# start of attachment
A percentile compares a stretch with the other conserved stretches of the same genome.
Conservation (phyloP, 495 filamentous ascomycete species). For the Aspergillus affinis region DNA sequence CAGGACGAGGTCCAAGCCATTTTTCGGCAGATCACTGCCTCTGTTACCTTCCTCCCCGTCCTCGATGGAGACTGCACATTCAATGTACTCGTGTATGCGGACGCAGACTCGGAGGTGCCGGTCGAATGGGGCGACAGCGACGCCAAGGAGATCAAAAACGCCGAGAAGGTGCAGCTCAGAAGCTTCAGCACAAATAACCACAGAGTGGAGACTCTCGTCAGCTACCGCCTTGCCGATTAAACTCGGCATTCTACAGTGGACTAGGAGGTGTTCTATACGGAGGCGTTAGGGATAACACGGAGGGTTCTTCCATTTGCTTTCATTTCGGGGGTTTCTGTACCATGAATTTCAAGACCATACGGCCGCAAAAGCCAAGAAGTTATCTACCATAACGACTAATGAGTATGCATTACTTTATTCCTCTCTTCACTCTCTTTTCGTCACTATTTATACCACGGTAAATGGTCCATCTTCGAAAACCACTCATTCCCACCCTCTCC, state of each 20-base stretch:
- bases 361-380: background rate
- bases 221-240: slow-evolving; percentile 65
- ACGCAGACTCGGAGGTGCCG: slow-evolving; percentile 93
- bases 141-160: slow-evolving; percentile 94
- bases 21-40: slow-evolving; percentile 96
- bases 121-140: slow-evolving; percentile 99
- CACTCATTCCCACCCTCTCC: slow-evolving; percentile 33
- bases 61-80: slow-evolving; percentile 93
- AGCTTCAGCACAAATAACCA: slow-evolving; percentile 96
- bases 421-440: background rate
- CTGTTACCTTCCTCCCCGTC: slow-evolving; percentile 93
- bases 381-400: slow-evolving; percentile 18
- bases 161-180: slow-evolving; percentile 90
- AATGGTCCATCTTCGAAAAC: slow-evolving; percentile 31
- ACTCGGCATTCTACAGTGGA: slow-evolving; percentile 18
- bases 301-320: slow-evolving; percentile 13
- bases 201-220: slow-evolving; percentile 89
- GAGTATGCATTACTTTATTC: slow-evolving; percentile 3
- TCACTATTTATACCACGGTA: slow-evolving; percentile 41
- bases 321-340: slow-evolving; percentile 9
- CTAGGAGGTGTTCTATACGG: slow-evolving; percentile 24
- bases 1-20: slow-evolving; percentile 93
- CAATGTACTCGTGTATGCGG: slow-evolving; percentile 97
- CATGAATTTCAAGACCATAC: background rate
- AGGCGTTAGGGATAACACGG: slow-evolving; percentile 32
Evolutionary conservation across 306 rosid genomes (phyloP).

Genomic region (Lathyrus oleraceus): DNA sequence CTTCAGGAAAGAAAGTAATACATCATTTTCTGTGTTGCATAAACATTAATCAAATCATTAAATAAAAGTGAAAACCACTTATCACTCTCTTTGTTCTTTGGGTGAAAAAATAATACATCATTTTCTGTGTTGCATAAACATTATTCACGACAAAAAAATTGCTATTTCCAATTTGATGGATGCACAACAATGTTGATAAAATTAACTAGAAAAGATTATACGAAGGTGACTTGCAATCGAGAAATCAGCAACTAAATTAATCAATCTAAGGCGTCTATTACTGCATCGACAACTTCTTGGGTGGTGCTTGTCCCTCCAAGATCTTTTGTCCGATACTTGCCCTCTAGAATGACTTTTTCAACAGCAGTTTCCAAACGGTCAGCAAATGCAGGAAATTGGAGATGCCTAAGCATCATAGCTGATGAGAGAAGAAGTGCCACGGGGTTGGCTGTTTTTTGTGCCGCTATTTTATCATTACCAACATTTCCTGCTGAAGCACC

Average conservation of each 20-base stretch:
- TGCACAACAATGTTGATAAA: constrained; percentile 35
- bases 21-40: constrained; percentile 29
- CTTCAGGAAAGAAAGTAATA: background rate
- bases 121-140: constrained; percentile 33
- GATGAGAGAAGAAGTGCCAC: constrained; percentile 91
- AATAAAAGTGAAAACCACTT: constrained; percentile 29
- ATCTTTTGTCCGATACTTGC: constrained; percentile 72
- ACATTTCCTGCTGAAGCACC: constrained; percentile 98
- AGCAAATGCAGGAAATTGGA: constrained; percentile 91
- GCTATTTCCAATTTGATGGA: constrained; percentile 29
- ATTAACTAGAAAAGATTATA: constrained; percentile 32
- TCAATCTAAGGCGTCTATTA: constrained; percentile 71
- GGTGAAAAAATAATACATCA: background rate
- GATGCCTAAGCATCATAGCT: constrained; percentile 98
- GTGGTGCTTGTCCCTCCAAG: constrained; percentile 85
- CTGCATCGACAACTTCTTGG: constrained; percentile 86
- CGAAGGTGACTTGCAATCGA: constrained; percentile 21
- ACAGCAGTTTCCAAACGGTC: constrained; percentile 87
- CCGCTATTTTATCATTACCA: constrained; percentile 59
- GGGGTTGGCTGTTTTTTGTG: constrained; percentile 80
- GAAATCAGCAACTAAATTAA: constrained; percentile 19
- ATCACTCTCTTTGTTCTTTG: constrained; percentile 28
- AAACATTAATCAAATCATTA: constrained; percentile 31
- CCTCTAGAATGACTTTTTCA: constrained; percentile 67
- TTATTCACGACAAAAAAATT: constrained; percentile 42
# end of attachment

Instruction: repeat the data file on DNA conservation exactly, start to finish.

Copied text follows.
A percentile compares a stretch with the other conserved stretches of the same genome.
Conservation (phyloP, 495 filamentous ascomycete species). For the Aspergillus affinis region DNA sequence CAGGACGAGGTCCAAGCCATTTTTCGGCAGATCACTGCCTCTGTTACCTTCCTCCCCGTCCTCGATGGAGACTGCACATTCAATGTACTCGTGTATGCGGACGCAGACTCGGAGGTGCCGGTCGAATGGGGCGACAGCGACGCCAAGGAGATCAAAAACGCCGAGAAGGTGCAGCTCAGAAGCTTCAGCACAAATAACCACAGAGTGGAGACTCTCGTCAGCTACCGCCTTGCCGATTAAACTCGGCATTCTACAGTGGACTAGGAGGTGTTCTATACGGAGGCGTTAGGGATAACACGGAGGGTTCTTCCATTTGCTTTCATTTCGGGGGTTTCTGTACCATGAATTTCAAGACCATACGGCCGCAAAAGCCAAGAAGTTATCTACCATAACGACTAATGAGTATGCATTACTTTATTCCTCTCTTCACTCTCTTTTCGTCACTATTTATACCACGGTAAATGGTCCATCTTCGAAAACCACTCATTCCCACCCTCTCC, state of each 20-base stretch:
- bases 361-380: background rate
- bases 221-240: slow-evolving; percentile 65
- ACGCAGACTCGGAGGTGCCG: slow-evolving; percentile 93
- bases 141-160: slow-evolving; percentile 94
- bases 21-40: slow-evolving; percentile 96
- bases 121-140: slow-evolving; percentile 99
- CACTCATTCCCACCCTCTCC: slow-evolving; percentile 33
- bases 61-80: slow-evolving; percentile 93
- AGCTTCAGCACAAATAACCA: slow-evolving; percentile 96
- bases 421-440: background rate
- CTGTTACCTTCCTCCCCGTC: slow-evolving; percentile 93
- bases 381-400: slow-evolving; percentile 18
- bases 161-180: slow-evolving; percentile 90
- AATGGTCCATCTTCGAAAAC: slow-evolving; percentile 31
- ACTCGGCATTCTACAGTGGA: slow-evolving; percentile 18
- bases 301-320: slow-evolving; percentile 13
- bases 201-220: slow-evolving; percentile 89
- GAGTATGCATTACTTTATTC: slow-evolving; percentile 3
- TCACTATTTATACCACGGTA: slow-evolving; percentile 41
- bases 321-340: slow-evolving; percentile 9
- CTAGGAGGTGTTCTATACGG: slow-evolving; percentile 24
- bases 1-20: slow-evolving; percentile 93
- CAATGTACTCGTGTATGCGG: slow-evolving; percentile 97
- CATGAATTTCAAGACCATAC: background rate
- AGGCGTTAGGGATAACACGG: slow-evolving; percentile 32
Evolutionary conservation across 306 rosid genomes (phyloP).

Genomic region (Lathyrus oleraceus): DNA sequence CTTCAGGAAAGAAAGTAATACATCATTTTCTGTGTTGCATAAACATTAATCAAATCATTAAATAAAAGTGAAAACCACTTATCACTCTCTTTGTTCTTTGGGTGAAAAAATAATACATCATTTTCTGTGTTGCATAAACATTATTCACGACAAAAAAATTGCTATTTCCAATTTGATGGATGCACAACAATGTTGATAAAATTAACTAGAAAAGATTATACGAAGGTGACTTGCAATCGAGAAATCAGCAACTAAATTAATCAATCTAAGGCGTCTATTACTGCATCGACAACTTCTTGGGTGGTGCTTGTCCCTCCAAGATCTTTTGTCCGATACTTGCCCTCTAGAATGACTTTTTCAACAGCAGTTTCCAAACGGTCAGCAAATGCAGGAAATTGGAGATGCCTAAGCATCATAGCTGATGAGAGAAGAAGTGCCACGGGGTTGGCTGTTTTTTGTGCCGCTATTTTATCATTACCAACATTTCCTGCTGAAGCACC

Average conservation of each 20-base stretch:
- TGCACAACAATGTTGATAAA: constrained; percentile 35
- bases 21-40: constrained; percentile 29
- CTTCAGGAAAGAAAGTAATA: background rate
- bases 121-140: constrained; percentile 33
- GATGAGAGAAGAAGTGCCAC: constrained; percentile 91
- AATAAAAGTGAAAACCACTT: constrained; percentile 29
- ATCTTTTGTCCGATACTTGC: constrained; percentile 72
- ACATTTCCTGCTGAAGCACC: constrained; percentile 98
- AGCAAATGCAGGAAATTGGA: constrained; percentile 91
- GCTATTTCCAATTTGATGGA: constrained; percentile 29
- ATTAACTAGAAAAGATTATA: constrained; percentile 32
- TCAATCTAAGGCGTCTATTA: constrained; percentile 71
- GGTGAAAAAATAATACATCA: background rate
- GATGCCTAAGCATCATAGCT: constrained; percentile 98
- GTGGTGCTTGTCCCTCCAAG: constrained; percentile 85
- CTGCATCGACAACTTCTTGG: constrained; percentile 86
- CGAAGGTGACTTGCAATCGA: constrained; percentile 21
- ACAGCAGTTTCCAAACGGTC: constrained; percentile 87
- CCGCTATTTTATCATTACCA: constrained; percentile 59
- GGGGTTGGCTGTTTTTTGTG: constrained; percentile 80
- GAAATCAGCAACTAAATTAA: constrained; percentile 19
- ATCACTCTCTTTGTTCTTTG: constrained; percentile 28
- AAACATTAATCAAATCATTA: constrained; percentile 31
- CCTCTAGAATGACTTTTTCA: constrained; percentile 67
- TTATTCACGACAAAAAAATT: constrained; percentile 42